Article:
Category Archives: Ebola

How to Educate Your Workforce About Ebola Without Scaring Them


It is everywhere on the news lately. Despite how few people have died*, let alone caught, the disease in the USA, it’s gripped the nation in an icy vice-grip of panic as a result of hype in the media and wild rumours. Yes, we are talking about the Ebola virus that has recently swept across West Africa, causing thousands of deaths in its wake. As Ebola makes its first appearances in the USA, the anxiety surrounding the virus has reached a new height, and your workforce may also be affected.

Education about the disease is a fine line between assuaging fears and being completely honest. Too much of the former and you risk de-emphasising the dangers, while too much of the latter results in making the problem seem much worse than it is. You also need to make sure you phrase the information clearly and succinctly, so as to prevent any misunderstanding. The last thing you want to do is accidentally impart false information because you explained something in a very ambiguous way.

Do Your Research

First and foremost, you need the bare facts. With all the hype surrounding Ebola, some have taken to exaggerating the threat it poses to American society. Some, whether out of ignorance or malice, have even fed entirely fabricated myths to the growing stew of panic. There are many articles online that list all the typical myths relating to Ebola and the facts behind them. For example, Ebola cannot be transmitted by touch – you must have fluid-to-fluid contact with the infected. So unless you spend your time kissing Ebola patients, you probably will never encounter Ebola yourself. Once you have the necessary education behind the disease you can quickly transmit that intelligence to other people, and this in turn can be spread to yet more people.

Eventually, you’ll find that you’ve infected more people with knowledge than have probably been infected with Ebola!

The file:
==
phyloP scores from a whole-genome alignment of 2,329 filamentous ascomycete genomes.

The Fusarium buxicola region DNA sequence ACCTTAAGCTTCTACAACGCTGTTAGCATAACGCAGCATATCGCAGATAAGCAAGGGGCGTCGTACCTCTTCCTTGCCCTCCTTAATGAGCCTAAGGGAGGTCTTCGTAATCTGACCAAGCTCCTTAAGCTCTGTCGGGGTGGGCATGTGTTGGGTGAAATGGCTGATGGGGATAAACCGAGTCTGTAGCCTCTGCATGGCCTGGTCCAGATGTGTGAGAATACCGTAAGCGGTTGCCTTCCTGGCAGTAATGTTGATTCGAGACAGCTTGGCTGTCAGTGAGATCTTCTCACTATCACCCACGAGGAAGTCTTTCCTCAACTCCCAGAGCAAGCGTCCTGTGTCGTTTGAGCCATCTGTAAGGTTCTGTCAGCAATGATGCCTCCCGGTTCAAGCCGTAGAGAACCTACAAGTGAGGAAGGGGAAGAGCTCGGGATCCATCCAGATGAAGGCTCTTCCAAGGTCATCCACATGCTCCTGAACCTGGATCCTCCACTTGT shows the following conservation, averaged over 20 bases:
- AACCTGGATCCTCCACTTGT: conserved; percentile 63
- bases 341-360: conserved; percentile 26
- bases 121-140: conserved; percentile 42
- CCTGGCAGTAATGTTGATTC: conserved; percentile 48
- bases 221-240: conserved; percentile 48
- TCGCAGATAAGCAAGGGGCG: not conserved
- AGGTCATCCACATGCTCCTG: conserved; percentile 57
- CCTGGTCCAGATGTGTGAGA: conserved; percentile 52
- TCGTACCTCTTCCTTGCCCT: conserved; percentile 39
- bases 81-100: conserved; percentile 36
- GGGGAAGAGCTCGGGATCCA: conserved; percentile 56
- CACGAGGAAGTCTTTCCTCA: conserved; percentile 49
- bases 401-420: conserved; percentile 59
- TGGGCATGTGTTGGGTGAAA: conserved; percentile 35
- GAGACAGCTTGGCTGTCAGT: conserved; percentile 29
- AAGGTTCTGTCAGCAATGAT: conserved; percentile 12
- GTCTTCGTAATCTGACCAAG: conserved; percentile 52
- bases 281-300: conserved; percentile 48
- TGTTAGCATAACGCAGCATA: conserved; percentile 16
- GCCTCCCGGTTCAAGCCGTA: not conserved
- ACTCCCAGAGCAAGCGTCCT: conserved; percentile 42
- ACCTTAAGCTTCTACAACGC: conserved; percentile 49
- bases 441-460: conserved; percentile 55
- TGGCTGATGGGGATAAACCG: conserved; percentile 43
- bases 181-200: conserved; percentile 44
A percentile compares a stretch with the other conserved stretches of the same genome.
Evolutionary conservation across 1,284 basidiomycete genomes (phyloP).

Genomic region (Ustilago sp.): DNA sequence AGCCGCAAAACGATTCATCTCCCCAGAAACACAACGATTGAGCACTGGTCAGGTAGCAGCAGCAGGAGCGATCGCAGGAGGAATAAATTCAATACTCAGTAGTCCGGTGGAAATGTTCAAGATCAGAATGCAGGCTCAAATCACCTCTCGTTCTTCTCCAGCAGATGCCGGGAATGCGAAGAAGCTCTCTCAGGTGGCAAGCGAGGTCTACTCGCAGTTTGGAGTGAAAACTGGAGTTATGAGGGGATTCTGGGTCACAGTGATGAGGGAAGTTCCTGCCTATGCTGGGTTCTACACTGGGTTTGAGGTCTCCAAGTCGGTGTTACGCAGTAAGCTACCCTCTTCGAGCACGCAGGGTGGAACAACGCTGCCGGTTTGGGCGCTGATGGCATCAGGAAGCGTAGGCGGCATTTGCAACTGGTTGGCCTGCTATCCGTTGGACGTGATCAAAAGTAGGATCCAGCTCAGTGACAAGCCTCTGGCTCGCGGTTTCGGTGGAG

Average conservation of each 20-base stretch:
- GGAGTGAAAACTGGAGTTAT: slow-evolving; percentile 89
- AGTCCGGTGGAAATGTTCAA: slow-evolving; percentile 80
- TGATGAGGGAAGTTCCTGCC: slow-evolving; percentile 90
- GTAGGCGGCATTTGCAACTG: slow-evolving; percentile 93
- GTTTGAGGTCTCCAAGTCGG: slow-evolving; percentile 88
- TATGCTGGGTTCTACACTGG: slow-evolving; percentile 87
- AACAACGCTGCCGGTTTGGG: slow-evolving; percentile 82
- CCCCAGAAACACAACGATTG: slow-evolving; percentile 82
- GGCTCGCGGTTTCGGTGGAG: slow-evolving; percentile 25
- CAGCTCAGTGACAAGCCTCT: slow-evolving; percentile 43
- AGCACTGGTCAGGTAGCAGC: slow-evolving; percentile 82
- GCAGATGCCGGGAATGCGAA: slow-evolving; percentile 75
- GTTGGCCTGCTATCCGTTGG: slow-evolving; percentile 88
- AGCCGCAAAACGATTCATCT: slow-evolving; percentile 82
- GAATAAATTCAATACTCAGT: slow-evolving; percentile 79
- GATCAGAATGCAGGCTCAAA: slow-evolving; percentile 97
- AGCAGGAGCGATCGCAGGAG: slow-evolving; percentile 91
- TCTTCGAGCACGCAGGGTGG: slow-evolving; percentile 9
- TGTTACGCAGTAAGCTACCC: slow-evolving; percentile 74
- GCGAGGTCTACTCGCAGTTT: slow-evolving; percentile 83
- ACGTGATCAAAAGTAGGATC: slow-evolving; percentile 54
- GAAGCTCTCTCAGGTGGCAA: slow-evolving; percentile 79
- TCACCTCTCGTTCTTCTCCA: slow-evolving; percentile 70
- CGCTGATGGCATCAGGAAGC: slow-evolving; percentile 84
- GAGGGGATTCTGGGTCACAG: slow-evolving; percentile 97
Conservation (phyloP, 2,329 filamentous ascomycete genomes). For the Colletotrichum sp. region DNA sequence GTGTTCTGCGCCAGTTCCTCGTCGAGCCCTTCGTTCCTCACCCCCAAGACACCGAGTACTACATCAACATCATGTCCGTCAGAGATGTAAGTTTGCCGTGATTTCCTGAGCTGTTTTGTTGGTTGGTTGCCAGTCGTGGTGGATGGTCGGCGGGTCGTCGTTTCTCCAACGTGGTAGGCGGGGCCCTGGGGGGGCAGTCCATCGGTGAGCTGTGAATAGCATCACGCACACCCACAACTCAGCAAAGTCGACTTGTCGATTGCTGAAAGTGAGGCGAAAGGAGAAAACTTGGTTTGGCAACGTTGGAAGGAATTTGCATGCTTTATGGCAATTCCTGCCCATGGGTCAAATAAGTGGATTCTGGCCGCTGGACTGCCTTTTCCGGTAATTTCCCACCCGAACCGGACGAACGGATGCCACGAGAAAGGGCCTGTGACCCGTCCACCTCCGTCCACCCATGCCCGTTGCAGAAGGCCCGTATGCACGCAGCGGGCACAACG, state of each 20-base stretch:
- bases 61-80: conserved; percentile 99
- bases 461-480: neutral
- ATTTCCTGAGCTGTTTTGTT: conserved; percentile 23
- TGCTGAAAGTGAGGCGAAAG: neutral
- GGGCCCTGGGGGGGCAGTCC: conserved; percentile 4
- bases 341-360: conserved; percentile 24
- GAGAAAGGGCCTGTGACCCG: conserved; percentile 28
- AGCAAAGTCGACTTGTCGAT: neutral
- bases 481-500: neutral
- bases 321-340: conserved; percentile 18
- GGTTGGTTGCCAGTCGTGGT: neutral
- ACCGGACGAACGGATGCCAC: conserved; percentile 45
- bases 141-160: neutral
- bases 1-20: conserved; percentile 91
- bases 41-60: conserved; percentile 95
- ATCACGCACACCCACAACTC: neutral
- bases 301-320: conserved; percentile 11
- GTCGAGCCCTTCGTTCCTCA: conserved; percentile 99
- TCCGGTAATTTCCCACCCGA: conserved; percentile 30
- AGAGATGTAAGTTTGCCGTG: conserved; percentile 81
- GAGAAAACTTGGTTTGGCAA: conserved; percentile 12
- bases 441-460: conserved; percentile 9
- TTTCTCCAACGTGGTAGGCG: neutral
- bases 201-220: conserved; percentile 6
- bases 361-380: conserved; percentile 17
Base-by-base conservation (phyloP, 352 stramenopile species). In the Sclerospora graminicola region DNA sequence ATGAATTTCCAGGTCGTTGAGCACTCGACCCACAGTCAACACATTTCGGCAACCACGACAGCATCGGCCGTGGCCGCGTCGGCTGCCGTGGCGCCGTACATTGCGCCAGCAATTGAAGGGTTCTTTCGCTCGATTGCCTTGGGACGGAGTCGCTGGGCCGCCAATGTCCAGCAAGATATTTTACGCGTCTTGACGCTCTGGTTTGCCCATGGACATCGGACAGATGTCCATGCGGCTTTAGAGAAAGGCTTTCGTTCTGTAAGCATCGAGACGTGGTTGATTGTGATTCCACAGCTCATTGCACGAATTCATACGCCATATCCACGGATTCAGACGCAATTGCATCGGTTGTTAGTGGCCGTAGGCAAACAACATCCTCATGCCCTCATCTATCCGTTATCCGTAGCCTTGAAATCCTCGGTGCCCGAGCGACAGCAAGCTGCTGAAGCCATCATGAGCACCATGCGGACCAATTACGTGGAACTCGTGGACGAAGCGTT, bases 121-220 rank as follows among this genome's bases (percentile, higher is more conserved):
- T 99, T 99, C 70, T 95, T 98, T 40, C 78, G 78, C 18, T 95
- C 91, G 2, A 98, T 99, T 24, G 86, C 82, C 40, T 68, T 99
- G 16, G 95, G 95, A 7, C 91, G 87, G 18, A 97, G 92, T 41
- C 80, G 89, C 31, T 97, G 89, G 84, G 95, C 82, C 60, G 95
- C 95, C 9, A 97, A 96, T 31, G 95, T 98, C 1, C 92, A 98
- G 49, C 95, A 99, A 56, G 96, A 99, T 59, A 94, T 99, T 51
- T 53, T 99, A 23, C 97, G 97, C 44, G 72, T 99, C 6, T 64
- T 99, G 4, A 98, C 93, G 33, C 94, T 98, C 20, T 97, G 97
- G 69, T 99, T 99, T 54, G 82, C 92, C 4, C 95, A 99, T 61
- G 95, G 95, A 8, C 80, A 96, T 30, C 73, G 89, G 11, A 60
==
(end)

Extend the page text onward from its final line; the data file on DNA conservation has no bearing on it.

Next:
Lectures and Seminars

Of course simply having the knowledge is not enough; you have to disseminate it too. The most effective and cheapest way to do this en-masse is through a formalised talk or lecture. These can allow you to give out information in a somewhat relaxed and humanised manner while also allowing for more human interaction through a question and answer session at the end of the lecture itself. You can also use slides through PowerPoint or a flipchart to provide visual aids for your talk, such as graphs, maps and bullet-pointed summaries. A good lecture can take you as little as an hour, which also makes it more time efficient than other methods.

Be sure you address each concern raised by your employees. Naturally they’ll have many questions relating to Ebola, and it is essential you’ve done your homework beforehand. Even if you cannot predict every question you’ll be asked, you’ll at least have enough ground knowledge to cover most queries. Maybe even enough to cover questions you never expected to be asked, which will come up at least once or twice!

If you think you can manage it, inviting a medical practitioner knowledgeable in Ebola to talk at your lecture can be doubly effective, as your staff will more likely trust the words of an actual doctor.